Bantamweights, 12 Rounds
Fernando Montiel v. Nonito Donaire
TV: HBO, 9:45pm EST
For those who didn't much fancy the January fight between Timothy Bradley and Devon Alexander despite its matching of two top talents in a hot division, maybe Saturday night's HBO fight will flick your switch. In just the second major American TV fight of 2011, bantamweight stars Fernando Montiel and Nonito Donaire will collide in a fight that, unlike Bradley-Alexander, promises fireworks alongside relevance.
Montiel (44-2-2, 34 KO) is coming in riding a career-best wave thanks to his 2010 upset of Hozumi Hasegawa, which netted him the WBC trinket to go along with his WBO paper belt. Most have him ranked No. 1 in the white-hot 118-pound class these days due to the upset of Hasegawa. Since that win, he's beaten also-rans Rafael Concepcion and Jovanny Soto, a tactic not unfamiliar for many lower weight class titleholders. They stay busy, they keep their belts, they wait for the right fight to come along.
Finally, that right fight is here. For nearly two years, Montiel and Donaire (25-1, 17 KO) have danced around one another. Donaire gained his fame for a shockingly dominant 2007 knockout of Vic Darchinyan. Since then, his resume has been ridiculed, though I think in some respects, a bit unfairly. Before he left for the promised land of Top Rank Inc., Donaire's schedule was forgiven and blamed mostly on promoter issues with Gary Shaw. But truth is, it hasn't really gotten better since singing with Top Rank, as the company has used him largely as a lead on their secondary pay-per-view series, "Pinoy Power."
That said, Donaire does have some quality wins since Darchinyan. Moruti Mthalane and Raul Martinez are both good fighters, and Donaire topped both of them with relative ease, stopping Mthalane in six and Martinez in four. Moving up to 115 from flyweight, Donaire did face a trio of lesser foes in Rafael Concepcion, Manuel "Chango" Vargas and the totally overmatched Hernan Marquez. In his last fight, Donaire thrashed the solid long-time bantamweight contender Wladimir Sidorenko over three-plus rounds, a bloody and totally one-sided affair where he decimated a more than competent opponent.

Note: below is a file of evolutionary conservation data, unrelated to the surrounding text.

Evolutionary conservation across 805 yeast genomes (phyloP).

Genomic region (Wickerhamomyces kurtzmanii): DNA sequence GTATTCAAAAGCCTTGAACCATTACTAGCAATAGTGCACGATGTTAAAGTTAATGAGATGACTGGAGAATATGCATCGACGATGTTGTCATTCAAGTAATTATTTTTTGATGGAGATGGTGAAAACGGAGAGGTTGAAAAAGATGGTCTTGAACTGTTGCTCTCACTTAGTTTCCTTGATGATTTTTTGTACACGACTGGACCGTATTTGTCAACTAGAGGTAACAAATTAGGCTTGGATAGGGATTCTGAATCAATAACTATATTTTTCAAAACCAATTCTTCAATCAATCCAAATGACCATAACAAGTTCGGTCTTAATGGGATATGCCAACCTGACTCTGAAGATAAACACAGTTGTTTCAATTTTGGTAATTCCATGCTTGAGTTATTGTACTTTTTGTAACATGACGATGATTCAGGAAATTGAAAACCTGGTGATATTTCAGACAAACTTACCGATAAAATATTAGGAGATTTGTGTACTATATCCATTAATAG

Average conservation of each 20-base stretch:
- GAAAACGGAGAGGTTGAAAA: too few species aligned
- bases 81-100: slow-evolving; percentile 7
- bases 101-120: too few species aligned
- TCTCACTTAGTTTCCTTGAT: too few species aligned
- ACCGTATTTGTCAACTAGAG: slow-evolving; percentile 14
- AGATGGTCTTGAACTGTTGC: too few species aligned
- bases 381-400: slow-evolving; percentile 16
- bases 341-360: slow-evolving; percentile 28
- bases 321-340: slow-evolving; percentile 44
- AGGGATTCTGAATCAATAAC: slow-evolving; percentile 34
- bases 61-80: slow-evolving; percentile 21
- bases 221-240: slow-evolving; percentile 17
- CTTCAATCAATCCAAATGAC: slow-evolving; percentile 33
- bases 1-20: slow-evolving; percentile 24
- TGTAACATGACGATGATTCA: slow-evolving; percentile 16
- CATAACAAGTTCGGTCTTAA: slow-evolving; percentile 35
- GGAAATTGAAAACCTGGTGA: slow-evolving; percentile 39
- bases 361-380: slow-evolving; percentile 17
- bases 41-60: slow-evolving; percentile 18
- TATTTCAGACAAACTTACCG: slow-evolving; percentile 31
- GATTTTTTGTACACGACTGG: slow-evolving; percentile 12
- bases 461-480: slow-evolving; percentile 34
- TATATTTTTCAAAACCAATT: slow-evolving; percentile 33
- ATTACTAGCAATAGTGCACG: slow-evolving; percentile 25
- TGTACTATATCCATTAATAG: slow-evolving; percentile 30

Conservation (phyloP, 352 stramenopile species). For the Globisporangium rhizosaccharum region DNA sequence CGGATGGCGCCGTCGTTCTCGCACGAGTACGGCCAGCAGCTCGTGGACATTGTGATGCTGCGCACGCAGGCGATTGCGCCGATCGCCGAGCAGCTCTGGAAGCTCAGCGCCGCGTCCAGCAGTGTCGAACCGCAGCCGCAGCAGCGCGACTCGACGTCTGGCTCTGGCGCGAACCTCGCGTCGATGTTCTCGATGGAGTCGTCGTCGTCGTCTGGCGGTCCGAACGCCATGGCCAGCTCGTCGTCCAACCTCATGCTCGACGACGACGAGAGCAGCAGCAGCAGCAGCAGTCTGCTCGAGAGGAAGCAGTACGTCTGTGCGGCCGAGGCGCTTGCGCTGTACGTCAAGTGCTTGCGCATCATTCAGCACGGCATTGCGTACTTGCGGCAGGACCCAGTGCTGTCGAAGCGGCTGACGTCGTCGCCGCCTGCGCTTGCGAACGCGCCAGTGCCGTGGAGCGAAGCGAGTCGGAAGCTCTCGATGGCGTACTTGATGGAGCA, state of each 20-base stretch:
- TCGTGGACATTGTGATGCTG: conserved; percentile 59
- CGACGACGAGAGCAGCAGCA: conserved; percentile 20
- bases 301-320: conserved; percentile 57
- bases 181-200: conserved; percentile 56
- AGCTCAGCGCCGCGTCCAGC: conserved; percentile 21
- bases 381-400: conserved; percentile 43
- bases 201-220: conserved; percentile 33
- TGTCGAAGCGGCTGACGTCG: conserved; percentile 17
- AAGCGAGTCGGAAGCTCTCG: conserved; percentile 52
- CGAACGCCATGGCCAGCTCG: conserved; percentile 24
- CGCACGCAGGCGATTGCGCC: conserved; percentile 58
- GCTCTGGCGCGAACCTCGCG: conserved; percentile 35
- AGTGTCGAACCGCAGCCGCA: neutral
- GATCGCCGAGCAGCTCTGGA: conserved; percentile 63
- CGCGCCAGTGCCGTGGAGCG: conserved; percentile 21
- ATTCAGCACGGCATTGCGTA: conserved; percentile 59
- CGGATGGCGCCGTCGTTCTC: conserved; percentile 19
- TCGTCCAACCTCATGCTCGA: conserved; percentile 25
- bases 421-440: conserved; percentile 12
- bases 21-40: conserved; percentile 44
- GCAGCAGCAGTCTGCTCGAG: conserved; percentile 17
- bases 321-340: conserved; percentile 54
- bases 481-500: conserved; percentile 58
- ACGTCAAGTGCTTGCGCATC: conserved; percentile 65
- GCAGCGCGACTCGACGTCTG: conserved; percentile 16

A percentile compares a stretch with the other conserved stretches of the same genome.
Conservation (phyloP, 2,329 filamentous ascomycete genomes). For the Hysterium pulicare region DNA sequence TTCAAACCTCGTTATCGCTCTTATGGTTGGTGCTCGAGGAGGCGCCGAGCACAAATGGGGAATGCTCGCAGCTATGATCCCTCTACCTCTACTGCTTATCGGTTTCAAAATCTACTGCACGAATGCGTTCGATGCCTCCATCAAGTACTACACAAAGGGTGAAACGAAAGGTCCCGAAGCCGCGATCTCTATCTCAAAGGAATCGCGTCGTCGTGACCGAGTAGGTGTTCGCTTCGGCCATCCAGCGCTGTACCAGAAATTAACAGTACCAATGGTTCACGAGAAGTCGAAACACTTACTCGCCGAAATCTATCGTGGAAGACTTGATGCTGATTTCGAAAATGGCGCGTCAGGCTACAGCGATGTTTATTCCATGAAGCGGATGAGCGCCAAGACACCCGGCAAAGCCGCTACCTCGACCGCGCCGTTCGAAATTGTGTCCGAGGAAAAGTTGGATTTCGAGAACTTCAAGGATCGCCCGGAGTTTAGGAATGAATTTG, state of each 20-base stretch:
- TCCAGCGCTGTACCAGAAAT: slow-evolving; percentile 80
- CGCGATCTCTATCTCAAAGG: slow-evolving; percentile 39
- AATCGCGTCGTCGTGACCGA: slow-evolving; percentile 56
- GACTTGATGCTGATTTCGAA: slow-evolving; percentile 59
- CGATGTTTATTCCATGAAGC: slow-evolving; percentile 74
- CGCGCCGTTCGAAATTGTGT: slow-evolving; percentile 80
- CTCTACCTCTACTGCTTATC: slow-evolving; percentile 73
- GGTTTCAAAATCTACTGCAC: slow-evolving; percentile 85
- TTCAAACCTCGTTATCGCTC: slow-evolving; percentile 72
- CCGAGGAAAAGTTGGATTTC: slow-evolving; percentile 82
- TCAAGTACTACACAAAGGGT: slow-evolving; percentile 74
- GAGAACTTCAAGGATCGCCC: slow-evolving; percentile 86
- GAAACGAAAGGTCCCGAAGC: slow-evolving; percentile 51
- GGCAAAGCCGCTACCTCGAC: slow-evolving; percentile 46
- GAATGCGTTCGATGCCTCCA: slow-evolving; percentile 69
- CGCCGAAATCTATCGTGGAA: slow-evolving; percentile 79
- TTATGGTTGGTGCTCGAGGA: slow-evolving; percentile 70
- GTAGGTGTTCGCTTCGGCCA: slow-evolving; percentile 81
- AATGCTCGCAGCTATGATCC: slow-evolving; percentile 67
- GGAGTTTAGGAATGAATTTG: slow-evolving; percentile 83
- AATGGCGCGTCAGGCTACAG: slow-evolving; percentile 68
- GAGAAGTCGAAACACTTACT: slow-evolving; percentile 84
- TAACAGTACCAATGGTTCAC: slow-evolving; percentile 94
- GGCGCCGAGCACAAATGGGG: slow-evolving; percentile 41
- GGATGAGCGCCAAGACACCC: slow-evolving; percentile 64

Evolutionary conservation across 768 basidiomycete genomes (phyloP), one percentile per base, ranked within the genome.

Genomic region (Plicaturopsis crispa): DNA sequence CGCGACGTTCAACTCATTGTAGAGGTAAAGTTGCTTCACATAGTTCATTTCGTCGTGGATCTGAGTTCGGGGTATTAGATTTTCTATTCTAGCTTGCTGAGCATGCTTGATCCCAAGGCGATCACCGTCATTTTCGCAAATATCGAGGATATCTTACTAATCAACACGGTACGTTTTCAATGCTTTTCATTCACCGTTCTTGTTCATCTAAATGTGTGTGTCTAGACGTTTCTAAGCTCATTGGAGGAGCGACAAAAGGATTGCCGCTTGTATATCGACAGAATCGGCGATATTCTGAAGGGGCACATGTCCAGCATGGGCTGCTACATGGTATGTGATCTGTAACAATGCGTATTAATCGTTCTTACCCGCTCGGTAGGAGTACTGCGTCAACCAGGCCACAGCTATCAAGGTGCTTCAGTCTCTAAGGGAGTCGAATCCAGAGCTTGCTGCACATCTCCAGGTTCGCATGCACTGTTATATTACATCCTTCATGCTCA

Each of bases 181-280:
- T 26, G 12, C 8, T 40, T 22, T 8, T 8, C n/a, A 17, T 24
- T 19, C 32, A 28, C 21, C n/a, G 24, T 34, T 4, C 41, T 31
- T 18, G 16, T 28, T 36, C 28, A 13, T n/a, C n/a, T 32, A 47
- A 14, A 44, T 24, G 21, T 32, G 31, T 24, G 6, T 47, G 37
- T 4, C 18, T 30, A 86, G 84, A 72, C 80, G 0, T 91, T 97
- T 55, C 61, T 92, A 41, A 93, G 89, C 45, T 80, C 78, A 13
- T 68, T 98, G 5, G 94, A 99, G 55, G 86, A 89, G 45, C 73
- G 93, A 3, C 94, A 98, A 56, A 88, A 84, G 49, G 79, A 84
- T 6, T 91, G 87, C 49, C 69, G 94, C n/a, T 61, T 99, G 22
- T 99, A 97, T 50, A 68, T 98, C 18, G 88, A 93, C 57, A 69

Grading the Fighters
I don't think either of these guys have a true weakness. Neither are stellar defensively, but they don't get creamed in there due to incompetence, either. Montiel is not the fastest bantamweight, but he throws with conviction and his heavy hands are, of course, his calling card. Donaire, on the other hand, combines great speed with very good power, which could be the real key to the fight. Donaire appears to have a pretty significant edge in hand speed to me.
If anyone does have a weakness, it could be Donaire mentally, but I wouldn't actually expect that to pop up, and that could be a B+ or maybe even higher. The truth about Donaire's focus and ring IQ , I believe, is he legitimately got bored along the way, especially in that Hernan Marquez fight when he spent half the bout fighting southpaw just to entertain himself. When Donaire fought his natural orthodox, he made Marquez look like the undercooked meal that he was signed up to be in the first place. When he went southpaw, he had some problems. But he showed against Sidorenko in December that when he's locked in, he's tough to overcome. He put the beatdown on Martinez and Mthalane, too, as well as Luis Concepcion, who came in as a fairly good challenger (though was past his best by that time). And in his biggest fight to date, he was calm, cool, collected and vicious in taking apart Darchinyan. When he's faced his best opponents, Donaire has looked his best. And I'm pretty certain he does know that Montiel isn't someone to mess with.
I think it probably simplifies it too much to do the "thunder and lightning" hype here and talk about Montiel's power versus Donaire's speed. One thing I particularly like about Montiel is he seems to not waste a lot of motion, so to speak. He looks for the shots that are going to count. What I really worry about with Donaire, actually, is the fact that he doesn't move his head much in recent fights. If he becomes a stationary target for Montiel, he could get himself in real trouble against a banger of this quality.